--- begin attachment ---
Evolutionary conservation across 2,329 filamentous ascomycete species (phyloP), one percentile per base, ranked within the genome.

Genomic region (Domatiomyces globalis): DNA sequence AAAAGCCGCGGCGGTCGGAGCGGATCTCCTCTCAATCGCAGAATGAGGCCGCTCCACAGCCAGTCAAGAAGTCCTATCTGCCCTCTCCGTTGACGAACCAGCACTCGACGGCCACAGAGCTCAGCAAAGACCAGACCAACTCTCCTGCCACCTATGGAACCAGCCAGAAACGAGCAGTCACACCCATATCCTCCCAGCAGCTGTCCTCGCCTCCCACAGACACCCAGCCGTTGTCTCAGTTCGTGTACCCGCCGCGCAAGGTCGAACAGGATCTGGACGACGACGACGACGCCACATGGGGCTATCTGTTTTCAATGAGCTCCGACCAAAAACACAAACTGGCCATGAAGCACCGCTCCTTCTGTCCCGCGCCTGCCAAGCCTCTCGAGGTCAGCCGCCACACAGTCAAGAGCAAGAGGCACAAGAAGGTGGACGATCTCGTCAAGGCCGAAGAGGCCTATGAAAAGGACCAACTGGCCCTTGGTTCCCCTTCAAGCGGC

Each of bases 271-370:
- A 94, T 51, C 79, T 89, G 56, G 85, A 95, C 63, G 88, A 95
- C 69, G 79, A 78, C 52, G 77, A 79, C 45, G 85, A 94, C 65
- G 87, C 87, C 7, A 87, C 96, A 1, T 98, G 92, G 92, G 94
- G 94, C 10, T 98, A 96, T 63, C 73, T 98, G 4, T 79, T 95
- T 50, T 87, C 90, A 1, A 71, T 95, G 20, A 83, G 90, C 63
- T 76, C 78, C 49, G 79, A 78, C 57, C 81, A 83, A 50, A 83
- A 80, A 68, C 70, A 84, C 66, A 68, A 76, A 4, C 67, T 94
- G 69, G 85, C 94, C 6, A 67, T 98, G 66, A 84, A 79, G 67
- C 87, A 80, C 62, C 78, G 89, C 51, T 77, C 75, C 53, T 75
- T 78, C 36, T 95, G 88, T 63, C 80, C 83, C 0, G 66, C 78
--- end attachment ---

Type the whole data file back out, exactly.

Evolutionary conservation across 2,329 filamentous ascomycete species (phyloP), one percentile per base, ranked within the genome.

Genomic region (Domatiomyces globalis): DNA sequence AAAAGCCGCGGCGGTCGGAGCGGATCTCCTCTCAATCGCAGAATGAGGCCGCTCCACAGCCAGTCAAGAAGTCCTATCTGCCCTCTCCGTTGACGAACCAGCACTCGACGGCCACAGAGCTCAGCAAAGACCAGACCAACTCTCCTGCCACCTATGGAACCAGCCAGAAACGAGCAGTCACACCCATATCCTCCCAGCAGCTGTCCTCGCCTCCCACAGACACCCAGCCGTTGTCTCAGTTCGTGTACCCGCCGCGCAAGGTCGAACAGGATCTGGACGACGACGACGACGCCACATGGGGCTATCTGTTTTCAATGAGCTCCGACCAAAAACACAAACTGGCCATGAAGCACCGCTCCTTCTGTCCCGCGCCTGCCAAGCCTCTCGAGGTCAGCCGCCACACAGTCAAGAGCAAGAGGCACAAGAAGGTGGACGATCTCGTCAAGGCCGAAGAGGCCTATGAAAAGGACCAACTGGCCCTTGGTTCCCCTTCAAGCGGC

Each of bases 271-370:
- A 94, T 51, C 79, T 89, G 56, G 85, A 95, C 63, G 88, A 95
- C 69, G 79, A 78, C 52, G 77, A 79, C 45, G 85, A 94, C 65
- G 87, C 87, C 7, A 87, C 96, A 1, T 98, G 92, G 92, G 94
- G 94, C 10, T 98, A 96, T 63, C 73, T 98, G 4, T 79, T 95
- T 50, T 87, C 90, A 1, A 71, T 95, G 20, A 83, G 90, C 63
- T 76, C 78, C 49, G 79, A 78, C 57, C 81, A 83, A 50, A 83
- A 80, A 68, C 70, A 84, C 66, A 68, A 76, A 4, C 67, T 94
- G 69, G 85, C 94, C 6, A 67, T 98, G 66, A 84, A 79, G 67
- C 87, A 80, C 62, C 78, G 89, C 51, T 77, C 75, C 53, T 75
- T 78, C 36, T 95, G 88, T 63, C 80, C 83, C 0, G 66, C 78